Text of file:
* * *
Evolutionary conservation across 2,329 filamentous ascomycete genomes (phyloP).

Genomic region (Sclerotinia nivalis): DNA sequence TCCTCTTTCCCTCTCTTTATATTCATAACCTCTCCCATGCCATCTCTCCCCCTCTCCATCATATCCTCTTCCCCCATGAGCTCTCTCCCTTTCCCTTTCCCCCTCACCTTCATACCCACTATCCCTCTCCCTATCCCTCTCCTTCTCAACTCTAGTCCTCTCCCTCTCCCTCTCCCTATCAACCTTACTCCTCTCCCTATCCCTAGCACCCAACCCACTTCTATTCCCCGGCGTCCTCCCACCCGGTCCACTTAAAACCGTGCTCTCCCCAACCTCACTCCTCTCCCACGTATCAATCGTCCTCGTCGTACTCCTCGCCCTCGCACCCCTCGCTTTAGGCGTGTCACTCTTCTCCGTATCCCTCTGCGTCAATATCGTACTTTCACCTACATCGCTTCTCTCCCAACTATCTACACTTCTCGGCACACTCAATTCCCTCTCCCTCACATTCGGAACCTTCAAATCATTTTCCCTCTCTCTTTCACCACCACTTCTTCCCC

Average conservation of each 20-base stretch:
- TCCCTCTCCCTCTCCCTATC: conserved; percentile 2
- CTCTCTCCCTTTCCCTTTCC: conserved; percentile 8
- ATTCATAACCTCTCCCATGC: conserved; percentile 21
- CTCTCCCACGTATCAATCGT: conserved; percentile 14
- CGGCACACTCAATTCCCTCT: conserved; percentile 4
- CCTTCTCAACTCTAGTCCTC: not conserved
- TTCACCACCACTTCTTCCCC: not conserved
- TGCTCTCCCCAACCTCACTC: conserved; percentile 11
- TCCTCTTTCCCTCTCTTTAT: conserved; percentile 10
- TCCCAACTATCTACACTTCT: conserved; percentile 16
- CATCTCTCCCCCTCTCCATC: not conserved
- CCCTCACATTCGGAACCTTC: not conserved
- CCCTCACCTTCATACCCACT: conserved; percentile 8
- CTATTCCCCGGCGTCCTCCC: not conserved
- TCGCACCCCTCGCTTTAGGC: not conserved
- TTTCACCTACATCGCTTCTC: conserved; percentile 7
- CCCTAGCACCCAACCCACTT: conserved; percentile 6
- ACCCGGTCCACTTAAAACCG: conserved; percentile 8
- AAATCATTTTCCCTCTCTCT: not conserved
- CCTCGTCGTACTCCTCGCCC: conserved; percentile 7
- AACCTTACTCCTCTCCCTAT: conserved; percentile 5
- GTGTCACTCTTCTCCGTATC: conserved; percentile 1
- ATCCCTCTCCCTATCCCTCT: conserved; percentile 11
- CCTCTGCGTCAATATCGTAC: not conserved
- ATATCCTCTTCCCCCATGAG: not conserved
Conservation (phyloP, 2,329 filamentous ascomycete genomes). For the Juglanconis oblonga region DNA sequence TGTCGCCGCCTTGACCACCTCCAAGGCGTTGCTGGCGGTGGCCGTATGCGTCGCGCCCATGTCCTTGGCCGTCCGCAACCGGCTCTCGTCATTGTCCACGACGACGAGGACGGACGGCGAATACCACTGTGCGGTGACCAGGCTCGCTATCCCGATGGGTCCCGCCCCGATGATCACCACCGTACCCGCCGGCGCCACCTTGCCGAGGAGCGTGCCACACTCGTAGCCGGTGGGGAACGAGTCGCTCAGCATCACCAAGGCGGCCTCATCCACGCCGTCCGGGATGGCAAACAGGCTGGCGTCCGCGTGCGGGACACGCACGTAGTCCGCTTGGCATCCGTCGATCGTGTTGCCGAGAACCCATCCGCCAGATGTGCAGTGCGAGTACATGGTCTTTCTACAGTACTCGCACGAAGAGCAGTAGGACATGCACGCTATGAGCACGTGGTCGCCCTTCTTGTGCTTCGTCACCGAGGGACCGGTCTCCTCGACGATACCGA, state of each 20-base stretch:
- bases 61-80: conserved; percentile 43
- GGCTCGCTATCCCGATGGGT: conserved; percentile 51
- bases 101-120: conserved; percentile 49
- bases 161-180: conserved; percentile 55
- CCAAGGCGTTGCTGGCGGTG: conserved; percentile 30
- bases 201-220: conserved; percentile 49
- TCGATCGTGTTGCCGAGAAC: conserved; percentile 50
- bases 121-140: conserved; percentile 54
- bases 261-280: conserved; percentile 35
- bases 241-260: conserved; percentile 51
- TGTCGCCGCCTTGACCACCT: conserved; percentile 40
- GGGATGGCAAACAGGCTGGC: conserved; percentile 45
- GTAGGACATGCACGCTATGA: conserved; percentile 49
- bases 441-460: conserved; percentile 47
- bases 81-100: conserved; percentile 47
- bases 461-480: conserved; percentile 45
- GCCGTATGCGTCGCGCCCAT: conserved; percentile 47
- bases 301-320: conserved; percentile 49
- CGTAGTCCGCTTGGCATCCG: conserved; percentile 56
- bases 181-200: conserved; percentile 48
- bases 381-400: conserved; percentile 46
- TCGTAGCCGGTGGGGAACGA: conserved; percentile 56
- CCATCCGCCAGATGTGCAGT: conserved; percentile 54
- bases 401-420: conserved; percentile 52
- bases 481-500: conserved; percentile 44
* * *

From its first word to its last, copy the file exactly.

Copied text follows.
Evolutionary conservation across 2,329 filamentous ascomycete genomes (phyloP).

Genomic region (Sclerotinia nivalis): DNA sequence TCCTCTTTCCCTCTCTTTATATTCATAACCTCTCCCATGCCATCTCTCCCCCTCTCCATCATATCCTCTTCCCCCATGAGCTCTCTCCCTTTCCCTTTCCCCCTCACCTTCATACCCACTATCCCTCTCCCTATCCCTCTCCTTCTCAACTCTAGTCCTCTCCCTCTCCCTCTCCCTATCAACCTTACTCCTCTCCCTATCCCTAGCACCCAACCCACTTCTATTCCCCGGCGTCCTCCCACCCGGTCCACTTAAAACCGTGCTCTCCCCAACCTCACTCCTCTCCCACGTATCAATCGTCCTCGTCGTACTCCTCGCCCTCGCACCCCTCGCTTTAGGCGTGTCACTCTTCTCCGTATCCCTCTGCGTCAATATCGTACTTTCACCTACATCGCTTCTCTCCCAACTATCTACACTTCTCGGCACACTCAATTCCCTCTCCCTCACATTCGGAACCTTCAAATCATTTTCCCTCTCTCTTTCACCACCACTTCTTCCCC

Average conservation of each 20-base stretch:
- TCCCTCTCCCTCTCCCTATC: conserved; percentile 2
- CTCTCTCCCTTTCCCTTTCC: conserved; percentile 8
- ATTCATAACCTCTCCCATGC: conserved; percentile 21
- CTCTCCCACGTATCAATCGT: conserved; percentile 14
- CGGCACACTCAATTCCCTCT: conserved; percentile 4
- CCTTCTCAACTCTAGTCCTC: not conserved
- TTCACCACCACTTCTTCCCC: not conserved
- TGCTCTCCCCAACCTCACTC: conserved; percentile 11
- TCCTCTTTCCCTCTCTTTAT: conserved; percentile 10
- TCCCAACTATCTACACTTCT: conserved; percentile 16
- CATCTCTCCCCCTCTCCATC: not conserved
- CCCTCACATTCGGAACCTTC: not conserved
- CCCTCACCTTCATACCCACT: conserved; percentile 8
- CTATTCCCCGGCGTCCTCCC: not conserved
- TCGCACCCCTCGCTTTAGGC: not conserved
- TTTCACCTACATCGCTTCTC: conserved; percentile 7
- CCCTAGCACCCAACCCACTT: conserved; percentile 6
- ACCCGGTCCACTTAAAACCG: conserved; percentile 8
- AAATCATTTTCCCTCTCTCT: not conserved
- CCTCGTCGTACTCCTCGCCC: conserved; percentile 7
- AACCTTACTCCTCTCCCTAT: conserved; percentile 5
- GTGTCACTCTTCTCCGTATC: conserved; percentile 1
- ATCCCTCTCCCTATCCCTCT: conserved; percentile 11
- CCTCTGCGTCAATATCGTAC: not conserved
- ATATCCTCTTCCCCCATGAG: not conserved
Conservation (phyloP, 2,329 filamentous ascomycete genomes). For the Juglanconis oblonga region DNA sequence TGTCGCCGCCTTGACCACCTCCAAGGCGTTGCTGGCGGTGGCCGTATGCGTCGCGCCCATGTCCTTGGCCGTCCGCAACCGGCTCTCGTCATTGTCCACGACGACGAGGACGGACGGCGAATACCACTGTGCGGTGACCAGGCTCGCTATCCCGATGGGTCCCGCCCCGATGATCACCACCGTACCCGCCGGCGCCACCTTGCCGAGGAGCGTGCCACACTCGTAGCCGGTGGGGAACGAGTCGCTCAGCATCACCAAGGCGGCCTCATCCACGCCGTCCGGGATGGCAAACAGGCTGGCGTCCGCGTGCGGGACACGCACGTAGTCCGCTTGGCATCCGTCGATCGTGTTGCCGAGAACCCATCCGCCAGATGTGCAGTGCGAGTACATGGTCTTTCTACAGTACTCGCACGAAGAGCAGTAGGACATGCACGCTATGAGCACGTGGTCGCCCTTCTTGTGCTTCGTCACCGAGGGACCGGTCTCCTCGACGATACCGA, state of each 20-base stretch:
- bases 61-80: conserved; percentile 43
- GGCTCGCTATCCCGATGGGT: conserved; percentile 51
- bases 101-120: conserved; percentile 49
- bases 161-180: conserved; percentile 55
- CCAAGGCGTTGCTGGCGGTG: conserved; percentile 30
- bases 201-220: conserved; percentile 49
- TCGATCGTGTTGCCGAGAAC: conserved; percentile 50
- bases 121-140: conserved; percentile 54
- bases 261-280: conserved; percentile 35
- bases 241-260: conserved; percentile 51
- TGTCGCCGCCTTGACCACCT: conserved; percentile 40
- GGGATGGCAAACAGGCTGGC: conserved; percentile 45
- GTAGGACATGCACGCTATGA: conserved; percentile 49
- bases 441-460: conserved; percentile 47
- bases 81-100: conserved; percentile 47
- bases 461-480: conserved; percentile 45
- GCCGTATGCGTCGCGCCCAT: conserved; percentile 47
- bases 301-320: conserved; percentile 49
- CGTAGTCCGCTTGGCATCCG: conserved; percentile 56
- bases 181-200: conserved; percentile 48
- bases 381-400: conserved; percentile 46
- TCGTAGCCGGTGGGGAACGA: conserved; percentile 56
- CCATCCGCCAGATGTGCAGT: conserved; percentile 54
- bases 401-420: conserved; percentile 52
- bases 481-500: conserved; percentile 44